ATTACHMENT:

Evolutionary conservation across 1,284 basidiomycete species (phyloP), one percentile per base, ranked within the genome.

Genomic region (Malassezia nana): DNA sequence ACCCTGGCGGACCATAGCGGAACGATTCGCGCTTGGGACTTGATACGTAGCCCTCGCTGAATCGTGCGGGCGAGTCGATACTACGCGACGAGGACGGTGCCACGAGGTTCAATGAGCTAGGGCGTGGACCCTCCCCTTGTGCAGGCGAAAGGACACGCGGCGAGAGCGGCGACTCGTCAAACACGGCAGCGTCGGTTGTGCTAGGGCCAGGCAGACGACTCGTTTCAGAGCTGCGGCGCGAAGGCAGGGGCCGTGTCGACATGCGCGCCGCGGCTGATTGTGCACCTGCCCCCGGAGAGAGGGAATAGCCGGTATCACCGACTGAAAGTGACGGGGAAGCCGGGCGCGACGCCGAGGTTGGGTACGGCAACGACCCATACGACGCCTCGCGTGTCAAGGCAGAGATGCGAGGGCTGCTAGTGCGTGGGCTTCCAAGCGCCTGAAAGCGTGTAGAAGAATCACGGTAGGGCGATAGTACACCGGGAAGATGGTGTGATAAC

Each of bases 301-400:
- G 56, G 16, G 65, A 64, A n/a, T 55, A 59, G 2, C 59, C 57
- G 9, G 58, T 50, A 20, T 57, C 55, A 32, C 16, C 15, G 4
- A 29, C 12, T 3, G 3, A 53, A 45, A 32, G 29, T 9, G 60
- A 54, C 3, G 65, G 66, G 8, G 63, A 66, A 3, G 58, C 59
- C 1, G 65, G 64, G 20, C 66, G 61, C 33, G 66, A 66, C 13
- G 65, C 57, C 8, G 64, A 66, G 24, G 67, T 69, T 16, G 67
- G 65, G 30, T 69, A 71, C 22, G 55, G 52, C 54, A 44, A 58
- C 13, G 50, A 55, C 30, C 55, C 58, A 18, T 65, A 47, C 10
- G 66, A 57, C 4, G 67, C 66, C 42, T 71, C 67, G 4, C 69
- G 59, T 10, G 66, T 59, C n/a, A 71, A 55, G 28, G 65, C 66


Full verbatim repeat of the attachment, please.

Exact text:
Evolutionary conservation across 1,284 basidiomycete species (phyloP), one percentile per base, ranked within the genome.

Genomic region (Malassezia nana): DNA sequence ACCCTGGCGGACCATAGCGGAACGATTCGCGCTTGGGACTTGATACGTAGCCCTCGCTGAATCGTGCGGGCGAGTCGATACTACGCGACGAGGACGGTGCCACGAGGTTCAATGAGCTAGGGCGTGGACCCTCCCCTTGTGCAGGCGAAAGGACACGCGGCGAGAGCGGCGACTCGTCAAACACGGCAGCGTCGGTTGTGCTAGGGCCAGGCAGACGACTCGTTTCAGAGCTGCGGCGCGAAGGCAGGGGCCGTGTCGACATGCGCGCCGCGGCTGATTGTGCACCTGCCCCCGGAGAGAGGGAATAGCCGGTATCACCGACTGAAAGTGACGGGGAAGCCGGGCGCGACGCCGAGGTTGGGTACGGCAACGACCCATACGACGCCTCGCGTGTCAAGGCAGAGATGCGAGGGCTGCTAGTGCGTGGGCTTCCAAGCGCCTGAAAGCGTGTAGAAGAATCACGGTAGGGCGATAGTACACCGGGAAGATGGTGTGATAAC

Each of bases 301-400:
- G 56, G 16, G 65, A 64, A n/a, T 55, A 59, G 2, C 59, C 57
- G 9, G 58, T 50, A 20, T 57, C 55, A 32, C 16, C 15, G 4
- A 29, C 12, T 3, G 3, A 53, A 45, A 32, G 29, T 9, G 60
- A 54, C 3, G 65, G 66, G 8, G 63, A 66, A 3, G 58, C 59
- C 1, G 65, G 64, G 20, C 66, G 61, C 33, G 66, A 66, C 13
- G 65, C 57, C 8, G 64, A 66, G 24, G 67, T 69, T 16, G 67
- G 65, G 30, T 69, A 71, C 22, G 55, G 52, C 54, A 44, A 58
- C 13, G 50, A 55, C 30, C 55, C 58, A 18, T 65, A 47, C 10
- G 66, A 57, C 4, G 67, C 66, C 42, T 71, C 67, G 4, C 69
- G 59, T 10, G 66, T 59, C n/a, A 71, A 55, G 28, G 65, C 66